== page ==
She may write a blog titled The Art of Boring, in which she extols her employer's trademark, "Be Boring, Make Money." But Kara Lilly is not bored. She's keenly interested in the forces that shape the global investing environment – so much so that her boss created a new position for her. Ms. Lilly is the investment strategist at Mawer Investment Management Ltd., a Calgary-based money manager with more than $40-billion in assets.
At 31, she is part of a new generation – the millennials – helping to steer the swiftly changing investment industry. Ms. Lilly, who joined Mawer as an equity analyst in 2009, holds the esteemed chartered financial analyst (CFA) designation. Her curiosity about macroeconomic, technological and political themes led to her becoming the firm's first strategist.
As such, Ms. Lilly helps manage risk and identify broad trends. She serves on the asset allocation committee that oversees the firm's popular Mawer Balanced Fund and the Mawer Global Balanced Fund, both managed by Greg Peterson. The committee determines the proportion of stocks, bonds and cash in the funds.
The Mawer Balanced Fund Series A won the 2016 Lipper award for the best five- and 10-year performance in its category (U.S. fund research firm Lipper Inc. is a unit of Thomson Reuters).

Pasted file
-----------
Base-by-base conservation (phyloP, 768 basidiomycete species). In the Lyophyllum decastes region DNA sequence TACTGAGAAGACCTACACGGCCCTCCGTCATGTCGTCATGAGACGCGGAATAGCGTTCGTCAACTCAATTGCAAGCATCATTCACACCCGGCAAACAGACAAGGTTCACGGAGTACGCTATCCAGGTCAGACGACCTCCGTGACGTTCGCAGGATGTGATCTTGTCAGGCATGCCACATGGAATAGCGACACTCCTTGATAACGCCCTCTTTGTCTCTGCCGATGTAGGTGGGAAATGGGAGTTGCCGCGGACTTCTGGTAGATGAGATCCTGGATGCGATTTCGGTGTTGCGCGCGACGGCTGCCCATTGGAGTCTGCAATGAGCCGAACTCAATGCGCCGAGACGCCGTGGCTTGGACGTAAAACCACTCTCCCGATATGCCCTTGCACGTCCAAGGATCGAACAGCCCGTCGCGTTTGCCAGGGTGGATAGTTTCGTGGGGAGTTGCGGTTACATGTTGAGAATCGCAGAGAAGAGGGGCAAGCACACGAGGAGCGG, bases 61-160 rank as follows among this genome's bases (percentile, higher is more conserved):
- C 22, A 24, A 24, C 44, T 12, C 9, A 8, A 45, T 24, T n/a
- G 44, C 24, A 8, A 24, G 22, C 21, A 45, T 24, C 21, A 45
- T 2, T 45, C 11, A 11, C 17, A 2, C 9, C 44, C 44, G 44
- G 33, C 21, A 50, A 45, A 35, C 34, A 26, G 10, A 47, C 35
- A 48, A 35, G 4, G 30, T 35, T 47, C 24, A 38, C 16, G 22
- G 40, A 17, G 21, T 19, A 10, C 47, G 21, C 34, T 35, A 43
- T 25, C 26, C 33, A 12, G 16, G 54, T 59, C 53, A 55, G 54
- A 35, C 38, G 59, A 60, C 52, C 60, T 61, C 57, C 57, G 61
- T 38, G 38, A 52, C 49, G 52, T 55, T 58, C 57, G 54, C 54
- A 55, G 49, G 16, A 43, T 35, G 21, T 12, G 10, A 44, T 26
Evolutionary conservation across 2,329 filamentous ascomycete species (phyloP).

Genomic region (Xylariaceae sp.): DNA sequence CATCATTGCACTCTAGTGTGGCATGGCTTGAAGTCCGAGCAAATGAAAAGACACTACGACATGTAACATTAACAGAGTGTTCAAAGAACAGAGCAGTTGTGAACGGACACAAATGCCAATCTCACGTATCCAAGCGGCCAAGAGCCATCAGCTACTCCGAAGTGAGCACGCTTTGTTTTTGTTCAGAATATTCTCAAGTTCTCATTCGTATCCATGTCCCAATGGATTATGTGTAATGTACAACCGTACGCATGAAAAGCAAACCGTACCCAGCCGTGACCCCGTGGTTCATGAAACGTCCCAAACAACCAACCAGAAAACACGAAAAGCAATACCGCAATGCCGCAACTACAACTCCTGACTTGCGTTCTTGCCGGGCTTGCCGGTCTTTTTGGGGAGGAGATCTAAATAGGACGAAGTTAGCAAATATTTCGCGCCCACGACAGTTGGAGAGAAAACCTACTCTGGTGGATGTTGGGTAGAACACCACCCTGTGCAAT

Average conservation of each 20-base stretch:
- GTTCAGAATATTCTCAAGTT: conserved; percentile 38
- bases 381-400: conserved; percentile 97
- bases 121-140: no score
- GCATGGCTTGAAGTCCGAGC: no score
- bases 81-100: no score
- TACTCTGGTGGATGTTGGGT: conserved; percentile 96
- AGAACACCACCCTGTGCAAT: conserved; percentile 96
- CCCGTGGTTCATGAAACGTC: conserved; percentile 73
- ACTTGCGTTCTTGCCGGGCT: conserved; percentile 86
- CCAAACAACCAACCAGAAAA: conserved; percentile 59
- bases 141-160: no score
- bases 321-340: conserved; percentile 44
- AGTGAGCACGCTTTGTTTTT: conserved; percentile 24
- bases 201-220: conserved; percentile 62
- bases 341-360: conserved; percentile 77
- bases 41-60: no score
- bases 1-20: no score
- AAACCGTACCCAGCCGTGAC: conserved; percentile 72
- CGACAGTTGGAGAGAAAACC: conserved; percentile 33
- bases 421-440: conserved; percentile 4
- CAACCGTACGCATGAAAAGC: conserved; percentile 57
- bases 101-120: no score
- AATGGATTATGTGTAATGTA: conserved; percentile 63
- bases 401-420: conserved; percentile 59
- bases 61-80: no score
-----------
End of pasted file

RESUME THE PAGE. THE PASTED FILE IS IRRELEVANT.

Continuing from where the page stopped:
"My role is to take the macro and make it micro," Ms. Lilly said in a telephone interview from Calgary. Her research helps the firm's fund managers better understand some of the big-picture risks a company might face "so we can make the best risk-adjusted decisions." Macroeconomics comprises economy-wide factors such as inflation, price levels, growth rates, national income, gross domestic product and changes in unemployment.
"In order to understand the opportunities, you have to have some awareness of your surroundings," or how larger, macro themes might affect a company's fundamentals, she says.
She recounts a visit to Spain in 2010, when the sovereign debt crisis was just taking off.
"We held a Spanish bank (Banco Bilbao Vizcaya Argentaria) in our international portfolio," she says. After she presented her risk analysis, the investment team wisely "sold out of our position."
In the months leading up to the U.S. election last November, the Mawer team was light on bonds. "The positioning turned out in our favour" after the election, she notes.
Ms. Lilly also has taken on the role of Mawer's chief marketer. Given last year's difficult financial environment, conveying the firm's strategy to investors is important.
"The mood has shifted meaningfully since the U.S. election," Ms. Lilly says. "Growth and inflationary expectations have increased, business executives seem more confident and the mood in the market is generally positive," she adds. "This should give investors reason to pause."
Stock markets have enjoyed years of positive returns, "and yet many risks exist, including the potential dislocating effects of [trade] protectionism, growing populism in Europe, China's banking system and potential missteps with rising interest rates."